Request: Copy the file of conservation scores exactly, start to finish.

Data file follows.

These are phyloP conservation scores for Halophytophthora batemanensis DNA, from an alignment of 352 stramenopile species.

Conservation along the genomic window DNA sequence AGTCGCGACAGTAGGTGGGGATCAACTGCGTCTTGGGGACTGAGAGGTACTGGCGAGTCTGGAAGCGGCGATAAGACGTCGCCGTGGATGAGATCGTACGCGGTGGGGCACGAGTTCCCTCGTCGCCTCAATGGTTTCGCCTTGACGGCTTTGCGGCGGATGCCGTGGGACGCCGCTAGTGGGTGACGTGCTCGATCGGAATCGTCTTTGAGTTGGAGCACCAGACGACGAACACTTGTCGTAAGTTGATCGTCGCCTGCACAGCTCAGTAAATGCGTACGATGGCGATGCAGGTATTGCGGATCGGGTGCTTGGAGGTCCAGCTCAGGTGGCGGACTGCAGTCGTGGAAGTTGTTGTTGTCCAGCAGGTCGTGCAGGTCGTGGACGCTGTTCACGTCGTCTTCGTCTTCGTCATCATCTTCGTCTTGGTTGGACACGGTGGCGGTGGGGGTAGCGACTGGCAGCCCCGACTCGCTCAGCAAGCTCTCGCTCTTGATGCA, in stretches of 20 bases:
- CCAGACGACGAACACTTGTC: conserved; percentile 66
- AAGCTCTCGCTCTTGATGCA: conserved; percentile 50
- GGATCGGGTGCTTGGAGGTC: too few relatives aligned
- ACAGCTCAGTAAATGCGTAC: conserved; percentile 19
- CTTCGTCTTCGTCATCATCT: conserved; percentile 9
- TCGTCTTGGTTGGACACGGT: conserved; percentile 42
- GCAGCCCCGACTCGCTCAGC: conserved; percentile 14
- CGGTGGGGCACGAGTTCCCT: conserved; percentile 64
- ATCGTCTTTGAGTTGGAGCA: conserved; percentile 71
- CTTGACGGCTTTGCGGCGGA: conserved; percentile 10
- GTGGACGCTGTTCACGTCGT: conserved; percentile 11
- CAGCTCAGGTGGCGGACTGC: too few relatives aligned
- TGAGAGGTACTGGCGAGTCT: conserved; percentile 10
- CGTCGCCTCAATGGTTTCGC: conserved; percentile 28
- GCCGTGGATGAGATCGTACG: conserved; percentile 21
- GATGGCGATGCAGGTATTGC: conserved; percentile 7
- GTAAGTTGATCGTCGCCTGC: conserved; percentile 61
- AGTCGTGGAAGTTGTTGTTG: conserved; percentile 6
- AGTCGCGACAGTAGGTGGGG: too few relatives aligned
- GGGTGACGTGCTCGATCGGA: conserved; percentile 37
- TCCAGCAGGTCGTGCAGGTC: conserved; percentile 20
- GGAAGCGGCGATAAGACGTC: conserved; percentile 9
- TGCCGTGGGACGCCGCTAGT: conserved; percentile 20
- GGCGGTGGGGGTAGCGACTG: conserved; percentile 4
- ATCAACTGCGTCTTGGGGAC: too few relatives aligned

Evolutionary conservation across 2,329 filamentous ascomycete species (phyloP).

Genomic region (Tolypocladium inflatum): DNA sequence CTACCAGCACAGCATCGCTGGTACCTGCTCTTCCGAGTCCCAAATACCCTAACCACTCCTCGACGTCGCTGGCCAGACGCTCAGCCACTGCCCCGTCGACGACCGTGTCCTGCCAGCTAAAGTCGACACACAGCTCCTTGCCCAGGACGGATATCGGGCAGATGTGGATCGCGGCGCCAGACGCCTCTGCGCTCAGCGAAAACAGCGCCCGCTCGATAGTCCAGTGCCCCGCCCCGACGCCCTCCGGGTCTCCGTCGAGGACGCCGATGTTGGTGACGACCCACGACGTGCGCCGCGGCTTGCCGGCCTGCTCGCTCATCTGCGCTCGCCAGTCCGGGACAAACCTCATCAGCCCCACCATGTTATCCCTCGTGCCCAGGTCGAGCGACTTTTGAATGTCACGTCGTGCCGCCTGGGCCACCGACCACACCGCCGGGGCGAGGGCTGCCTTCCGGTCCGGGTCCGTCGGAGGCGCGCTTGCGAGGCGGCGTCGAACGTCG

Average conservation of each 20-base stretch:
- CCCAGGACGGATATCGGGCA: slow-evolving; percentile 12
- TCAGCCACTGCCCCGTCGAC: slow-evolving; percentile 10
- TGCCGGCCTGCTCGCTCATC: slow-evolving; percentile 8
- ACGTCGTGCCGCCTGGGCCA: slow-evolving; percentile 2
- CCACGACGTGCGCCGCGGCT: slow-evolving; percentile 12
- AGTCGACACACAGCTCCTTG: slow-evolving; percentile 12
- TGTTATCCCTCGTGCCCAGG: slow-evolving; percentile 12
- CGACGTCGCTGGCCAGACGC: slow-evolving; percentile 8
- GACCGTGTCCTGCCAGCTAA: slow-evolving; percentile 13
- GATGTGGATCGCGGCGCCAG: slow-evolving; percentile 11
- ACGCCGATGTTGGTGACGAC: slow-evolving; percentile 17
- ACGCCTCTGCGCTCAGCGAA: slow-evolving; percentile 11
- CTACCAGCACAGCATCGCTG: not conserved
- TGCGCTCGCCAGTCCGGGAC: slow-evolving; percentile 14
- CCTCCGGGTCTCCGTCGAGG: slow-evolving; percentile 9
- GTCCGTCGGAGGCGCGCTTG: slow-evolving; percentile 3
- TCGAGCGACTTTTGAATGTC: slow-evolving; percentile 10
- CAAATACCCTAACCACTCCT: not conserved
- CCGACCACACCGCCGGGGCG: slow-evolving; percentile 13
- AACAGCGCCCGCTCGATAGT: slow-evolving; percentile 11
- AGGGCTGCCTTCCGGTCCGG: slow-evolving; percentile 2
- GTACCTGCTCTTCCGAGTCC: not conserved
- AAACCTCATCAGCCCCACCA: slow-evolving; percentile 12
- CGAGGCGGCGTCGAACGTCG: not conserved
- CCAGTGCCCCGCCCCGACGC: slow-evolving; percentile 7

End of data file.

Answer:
These are phyloP conservation scores for Halophytophthora batemanensis DNA, from an alignment of 352 stramenopile species.

Conservation along the genomic window DNA sequence AGTCGCGACAGTAGGTGGGGATCAACTGCGTCTTGGGGACTGAGAGGTACTGGCGAGTCTGGAAGCGGCGATAAGACGTCGCCGTGGATGAGATCGTACGCGGTGGGGCACGAGTTCCCTCGTCGCCTCAATGGTTTCGCCTTGACGGCTTTGCGGCGGATGCCGTGGGACGCCGCTAGTGGGTGACGTGCTCGATCGGAATCGTCTTTGAGTTGGAGCACCAGACGACGAACACTTGTCGTAAGTTGATCGTCGCCTGCACAGCTCAGTAAATGCGTACGATGGCGATGCAGGTATTGCGGATCGGGTGCTTGGAGGTCCAGCTCAGGTGGCGGACTGCAGTCGTGGAAGTTGTTGTTGTCCAGCAGGTCGTGCAGGTCGTGGACGCTGTTCACGTCGTCTTCGTCTTCGTCATCATCTTCGTCTTGGTTGGACACGGTGGCGGTGGGGGTAGCGACTGGCAGCCCCGACTCGCTCAGCAAGCTCTCGCTCTTGATGCA, in stretches of 20 bases:
- CCAGACGACGAACACTTGTC: conserved; percentile 66
- AAGCTCTCGCTCTTGATGCA: conserved; percentile 50
- GGATCGGGTGCTTGGAGGTC: too few relatives aligned
- ACAGCTCAGTAAATGCGTAC: conserved; percentile 19
- CTTCGTCTTCGTCATCATCT: conserved; percentile 9
- TCGTCTTGGTTGGACACGGT: conserved; percentile 42
- GCAGCCCCGACTCGCTCAGC: conserved; percentile 14
- CGGTGGGGCACGAGTTCCCT: conserved; percentile 64
- ATCGTCTTTGAGTTGGAGCA: conserved; percentile 71
- CTTGACGGCTTTGCGGCGGA: conserved; percentile 10
- GTGGACGCTGTTCACGTCGT: conserved; percentile 11
- CAGCTCAGGTGGCGGACTGC: too few relatives aligned
- TGAGAGGTACTGGCGAGTCT: conserved; percentile 10
- CGTCGCCTCAATGGTTTCGC: conserved; percentile 28
- GCCGTGGATGAGATCGTACG: conserved; percentile 21
- GATGGCGATGCAGGTATTGC: conserved; percentile 7
- GTAAGTTGATCGTCGCCTGC: conserved; percentile 61
- AGTCGTGGAAGTTGTTGTTG: conserved; percentile 6
- AGTCGCGACAGTAGGTGGGG: too few relatives aligned
- GGGTGACGTGCTCGATCGGA: conserved; percentile 37
- TCCAGCAGGTCGTGCAGGTC: conserved; percentile 20
- GGAAGCGGCGATAAGACGTC: conserved; percentile 9
- TGCCGTGGGACGCCGCTAGT: conserved; percentile 20
- GGCGGTGGGGGTAGCGACTG: conserved; percentile 4
- ATCAACTGCGTCTTGGGGAC: too few relatives aligned

Evolutionary conservation across 2,329 filamentous ascomycete species (phyloP).

Genomic region (Tolypocladium inflatum): DNA sequence CTACCAGCACAGCATCGCTGGTACCTGCTCTTCCGAGTCCCAAATACCCTAACCACTCCTCGACGTCGCTGGCCAGACGCTCAGCCACTGCCCCGTCGACGACCGTGTCCTGCCAGCTAAAGTCGACACACAGCTCCTTGCCCAGGACGGATATCGGGCAGATGTGGATCGCGGCGCCAGACGCCTCTGCGCTCAGCGAAAACAGCGCCCGCTCGATAGTCCAGTGCCCCGCCCCGACGCCCTCCGGGTCTCCGTCGAGGACGCCGATGTTGGTGACGACCCACGACGTGCGCCGCGGCTTGCCGGCCTGCTCGCTCATCTGCGCTCGCCAGTCCGGGACAAACCTCATCAGCCCCACCATGTTATCCCTCGTGCCCAGGTCGAGCGACTTTTGAATGTCACGTCGTGCCGCCTGGGCCACCGACCACACCGCCGGGGCGAGGGCTGCCTTCCGGTCCGGGTCCGTCGGAGGCGCGCTTGCGAGGCGGCGTCGAACGTCG

Average conservation of each 20-base stretch:
- CCCAGGACGGATATCGGGCA: slow-evolving; percentile 12
- TCAGCCACTGCCCCGTCGAC: slow-evolving; percentile 10
- TGCCGGCCTGCTCGCTCATC: slow-evolving; percentile 8
- ACGTCGTGCCGCCTGGGCCA: slow-evolving; percentile 2
- CCACGACGTGCGCCGCGGCT: slow-evolving; percentile 12
- AGTCGACACACAGCTCCTTG: slow-evolving; percentile 12
- TGTTATCCCTCGTGCCCAGG: slow-evolving; percentile 12
- CGACGTCGCTGGCCAGACGC: slow-evolving; percentile 8
- GACCGTGTCCTGCCAGCTAA: slow-evolving; percentile 13
- GATGTGGATCGCGGCGCCAG: slow-evolving; percentile 11
- ACGCCGATGTTGGTGACGAC: slow-evolving; percentile 17
- ACGCCTCTGCGCTCAGCGAA: slow-evolving; percentile 11
- CTACCAGCACAGCATCGCTG: not conserved
- TGCGCTCGCCAGTCCGGGAC: slow-evolving; percentile 14
- CCTCCGGGTCTCCGTCGAGG: slow-evolving; percentile 9
- GTCCGTCGGAGGCGCGCTTG: slow-evolving; percentile 3
- TCGAGCGACTTTTGAATGTC: slow-evolving; percentile 10
- CAAATACCCTAACCACTCCT: not conserved
- CCGACCACACCGCCGGGGCG: slow-evolving; percentile 13
- AACAGCGCCCGCTCGATAGT: slow-evolving; percentile 11
- AGGGCTGCCTTCCGGTCCGG: slow-evolving; percentile 2
- GTACCTGCTCTTCCGAGTCC: not conserved
- AAACCTCATCAGCCCCACCA: slow-evolving; percentile 12
- CGAGGCGGCGTCGAACGTCG: not conserved
- CCAGTGCCCCGCCCCGACGC: slow-evolving; percentile 7